The Pennsylvania Patient Safety Authority is pleased to report another success in improving wrong-site surgery from colleagues in Minnesota, who have also undertaken a project to prevent wrong-site surgery in their state.
In Minnesota, as in Pennsylvania, wrong-site surgeries and wrong-site invasive procedures are issues of great concern. In 2008, Minnesota used a collaborative approach to develop a human-factors-based time-out process known as the Minnesota Time Out. Since spring 2011, an effort has been under way to implement the Minnesota Time Out statewide, with a goal of having every hospital and ambulatory surgery center perform the specific steps of the time-out for every invasive procedure, every time.
During the first seven years in which Minnesota’s mandatory statewide adverse event reporting law has been in effect (2003 to 2010), 155 (11%) of the 1,403 adverse events that were reported to the Minnesota Department of Health by hospitals and ambulatory surgery centers were wrong-site procedures. The number of reported events in this category increased from 13 in year one to 31 in year seven, with nearly one-third resulting in a need for additional treatment, in some cases a second corrective procedure. Roughly 45% of these wrong-site procedures occurred outside of the operating room (OR), most commonly in interventional radiology, anesthesia, radiation therapy, and preoperative areas.
Data submitted under the adverse event reporting law underwent a thorough review beginning in 2007 that uncovered a number of common system breakdowns that contributed to the wrong-site procedures. Despite the existence of nationwide standards such as the Joint Commission’s Universal Protocol for Preventing Wrong Site, Wrong Procedure and Wrong Person Surgery™, compliance with best practices for preventing wrong-site procedures was inconsistent, with site marking and time-outs present in only about half of all reported events in 2007. Based on these findings, in 2008 the Minnesota Department of Health and the Minnesota Hospital Association (MHA) began working closely with the University of Minnesota’s Center for Design in Health, a research center that works to integrate human factors system design into healthcare work processes, to develop a more rigorous time-out process grounded in human factors principles.
Researchers from the Center for Design in Health observed surgeries in eight facilities around Minnesota in 2008 to document weaknesses in preprocedure verification processes. Their findings were strikingly consistent across observed facilities. Regardless of facility size, geographic location, and procedure type, the team observed the following:
- Inconsistent site-marking practices, including cases without site marks, cases in which the site was marked in the OR rather than in preoperative areas, cases in which site marks were removed or obscured, and cases in which site marks were ambiguous or were made without reference to source documents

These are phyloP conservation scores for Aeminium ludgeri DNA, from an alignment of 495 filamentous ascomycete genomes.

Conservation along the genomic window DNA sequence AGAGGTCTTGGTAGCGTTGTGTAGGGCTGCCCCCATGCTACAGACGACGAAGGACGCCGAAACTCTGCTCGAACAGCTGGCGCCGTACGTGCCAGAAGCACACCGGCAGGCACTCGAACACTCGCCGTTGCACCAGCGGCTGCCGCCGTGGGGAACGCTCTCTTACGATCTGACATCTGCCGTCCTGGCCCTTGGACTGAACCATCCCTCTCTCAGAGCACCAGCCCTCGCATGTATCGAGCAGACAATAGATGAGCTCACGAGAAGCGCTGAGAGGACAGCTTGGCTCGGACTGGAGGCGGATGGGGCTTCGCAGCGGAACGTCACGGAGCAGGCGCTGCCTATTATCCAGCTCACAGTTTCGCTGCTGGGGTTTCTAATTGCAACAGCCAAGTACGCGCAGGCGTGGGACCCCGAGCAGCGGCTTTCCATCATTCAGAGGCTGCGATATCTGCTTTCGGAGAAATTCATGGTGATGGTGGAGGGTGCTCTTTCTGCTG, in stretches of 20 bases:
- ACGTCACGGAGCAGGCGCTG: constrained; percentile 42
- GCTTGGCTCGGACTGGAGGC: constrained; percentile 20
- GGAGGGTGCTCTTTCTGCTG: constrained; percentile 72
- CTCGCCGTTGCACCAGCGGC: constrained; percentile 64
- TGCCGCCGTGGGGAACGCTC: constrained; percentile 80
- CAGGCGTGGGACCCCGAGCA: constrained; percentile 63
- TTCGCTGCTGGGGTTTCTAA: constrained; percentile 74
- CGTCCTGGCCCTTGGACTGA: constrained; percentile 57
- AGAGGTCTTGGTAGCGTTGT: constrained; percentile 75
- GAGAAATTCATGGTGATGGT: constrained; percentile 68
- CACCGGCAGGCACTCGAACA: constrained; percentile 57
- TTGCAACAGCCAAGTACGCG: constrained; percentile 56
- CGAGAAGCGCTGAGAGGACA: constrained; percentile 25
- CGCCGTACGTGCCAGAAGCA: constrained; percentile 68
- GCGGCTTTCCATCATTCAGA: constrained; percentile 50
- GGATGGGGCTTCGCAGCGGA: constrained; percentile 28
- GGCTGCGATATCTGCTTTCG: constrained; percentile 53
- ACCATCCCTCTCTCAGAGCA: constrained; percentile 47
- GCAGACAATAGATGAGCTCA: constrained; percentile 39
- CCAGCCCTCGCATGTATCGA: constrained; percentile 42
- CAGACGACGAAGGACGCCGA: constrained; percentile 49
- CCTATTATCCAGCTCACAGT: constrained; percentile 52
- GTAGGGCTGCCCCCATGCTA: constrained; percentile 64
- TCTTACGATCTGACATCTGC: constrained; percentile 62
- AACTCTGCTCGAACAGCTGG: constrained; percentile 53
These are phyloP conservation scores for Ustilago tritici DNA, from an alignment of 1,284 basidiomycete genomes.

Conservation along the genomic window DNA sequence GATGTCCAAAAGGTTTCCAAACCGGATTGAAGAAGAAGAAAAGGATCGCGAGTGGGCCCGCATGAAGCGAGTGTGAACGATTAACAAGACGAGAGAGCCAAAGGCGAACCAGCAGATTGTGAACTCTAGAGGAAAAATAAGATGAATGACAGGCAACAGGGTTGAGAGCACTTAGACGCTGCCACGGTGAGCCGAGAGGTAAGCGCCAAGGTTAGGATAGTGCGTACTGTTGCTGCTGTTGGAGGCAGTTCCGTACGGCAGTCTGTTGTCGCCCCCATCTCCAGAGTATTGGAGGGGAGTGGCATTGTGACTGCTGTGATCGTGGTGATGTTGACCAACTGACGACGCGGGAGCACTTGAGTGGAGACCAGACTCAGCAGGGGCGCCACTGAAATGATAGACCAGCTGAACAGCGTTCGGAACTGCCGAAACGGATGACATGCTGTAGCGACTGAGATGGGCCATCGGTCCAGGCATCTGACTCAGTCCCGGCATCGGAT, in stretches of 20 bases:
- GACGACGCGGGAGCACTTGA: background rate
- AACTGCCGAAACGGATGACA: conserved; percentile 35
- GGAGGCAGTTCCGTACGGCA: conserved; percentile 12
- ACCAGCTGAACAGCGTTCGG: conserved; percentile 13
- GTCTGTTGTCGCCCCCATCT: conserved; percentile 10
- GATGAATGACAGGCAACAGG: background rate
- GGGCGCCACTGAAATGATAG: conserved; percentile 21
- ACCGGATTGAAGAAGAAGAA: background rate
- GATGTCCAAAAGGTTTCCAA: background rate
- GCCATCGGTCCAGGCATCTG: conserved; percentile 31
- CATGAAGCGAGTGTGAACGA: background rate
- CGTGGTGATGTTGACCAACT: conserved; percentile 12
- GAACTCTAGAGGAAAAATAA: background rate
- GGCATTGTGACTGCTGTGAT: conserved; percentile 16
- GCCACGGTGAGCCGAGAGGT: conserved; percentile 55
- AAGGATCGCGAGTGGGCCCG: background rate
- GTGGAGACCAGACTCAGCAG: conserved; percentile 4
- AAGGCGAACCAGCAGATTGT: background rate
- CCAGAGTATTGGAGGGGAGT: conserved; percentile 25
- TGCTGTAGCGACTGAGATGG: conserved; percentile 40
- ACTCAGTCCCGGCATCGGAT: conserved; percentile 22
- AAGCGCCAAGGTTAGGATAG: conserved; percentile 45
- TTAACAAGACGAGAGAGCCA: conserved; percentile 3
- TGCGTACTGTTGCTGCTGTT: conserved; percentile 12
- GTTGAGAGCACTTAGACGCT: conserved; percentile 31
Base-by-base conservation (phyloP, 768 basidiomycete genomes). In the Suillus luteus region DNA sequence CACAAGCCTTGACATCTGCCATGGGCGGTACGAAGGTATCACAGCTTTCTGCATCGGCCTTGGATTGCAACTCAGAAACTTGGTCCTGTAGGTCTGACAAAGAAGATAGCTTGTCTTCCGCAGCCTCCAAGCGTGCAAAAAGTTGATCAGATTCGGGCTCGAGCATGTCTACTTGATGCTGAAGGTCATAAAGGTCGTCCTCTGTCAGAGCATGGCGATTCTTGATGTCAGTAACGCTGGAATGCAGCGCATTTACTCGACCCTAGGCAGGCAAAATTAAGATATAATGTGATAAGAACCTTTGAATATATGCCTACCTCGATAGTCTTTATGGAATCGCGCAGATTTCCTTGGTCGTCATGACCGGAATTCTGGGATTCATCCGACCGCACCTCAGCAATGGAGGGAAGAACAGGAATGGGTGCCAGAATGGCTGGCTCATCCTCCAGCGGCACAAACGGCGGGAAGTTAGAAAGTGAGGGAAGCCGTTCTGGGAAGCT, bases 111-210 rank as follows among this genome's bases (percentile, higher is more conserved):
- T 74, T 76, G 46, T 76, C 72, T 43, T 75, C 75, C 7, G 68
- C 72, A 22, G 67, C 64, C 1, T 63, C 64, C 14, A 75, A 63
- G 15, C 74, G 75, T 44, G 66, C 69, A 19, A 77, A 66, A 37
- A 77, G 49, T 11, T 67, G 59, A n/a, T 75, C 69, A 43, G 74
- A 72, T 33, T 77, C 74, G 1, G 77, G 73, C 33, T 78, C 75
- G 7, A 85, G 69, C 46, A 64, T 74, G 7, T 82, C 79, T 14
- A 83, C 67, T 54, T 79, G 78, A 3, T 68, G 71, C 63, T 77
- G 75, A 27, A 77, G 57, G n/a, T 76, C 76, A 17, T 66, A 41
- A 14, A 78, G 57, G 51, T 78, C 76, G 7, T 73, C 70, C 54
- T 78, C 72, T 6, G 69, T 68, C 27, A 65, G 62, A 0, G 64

- Inconsistent time-out processes, including cases with no time-out, cases in which team members did not cease other activities or actively participate in the time-out, cases in which information for the time-out was provided from memory rather than with the use of source documents, and cases in which the time-out was done without the surgeon present
Based on these observations, the researchers worked with the department of health and MHA to develop a comprehensive preprocedure verification process, the Minnesota Safe Surgery process. The steps in the time-out portion of this process, and the rationale for each, are outlined in the following discussion.
Minnesota Time Out
The Minnesota Time Out is a critical component of the Minnesota Safe Surgery process. Each step of the time-out has been designed based on human factors and cognitive science principles to create an effective time-out that engages the full procedure team.
Implementation and Dissemination
Since its development in 2008, the Minnesota Time Out has been incorporated into statewide wrong-surgery prevention work, with the goal of establishing this more prescriptive, more rigorous time-out as the statewide community standard (see Table). To accelerate this work, MHA convened a group that included the Minnesota Department of Health, the Minnesota Medical Association, the Minnesota Medical Group Management Association, the Minnesota Ambulatory Surgery Center Association, and the MMIC Group, a medical professional liability insurance company. This group of organizations established the Minnesota Safe Surgery Coalition to address challenges related to prevention of wrong-site procedures and to brainstorm strategies for leveraging each organization’s resources and influence to push for statewide implementation of best practices to prevent wrong-site procedures.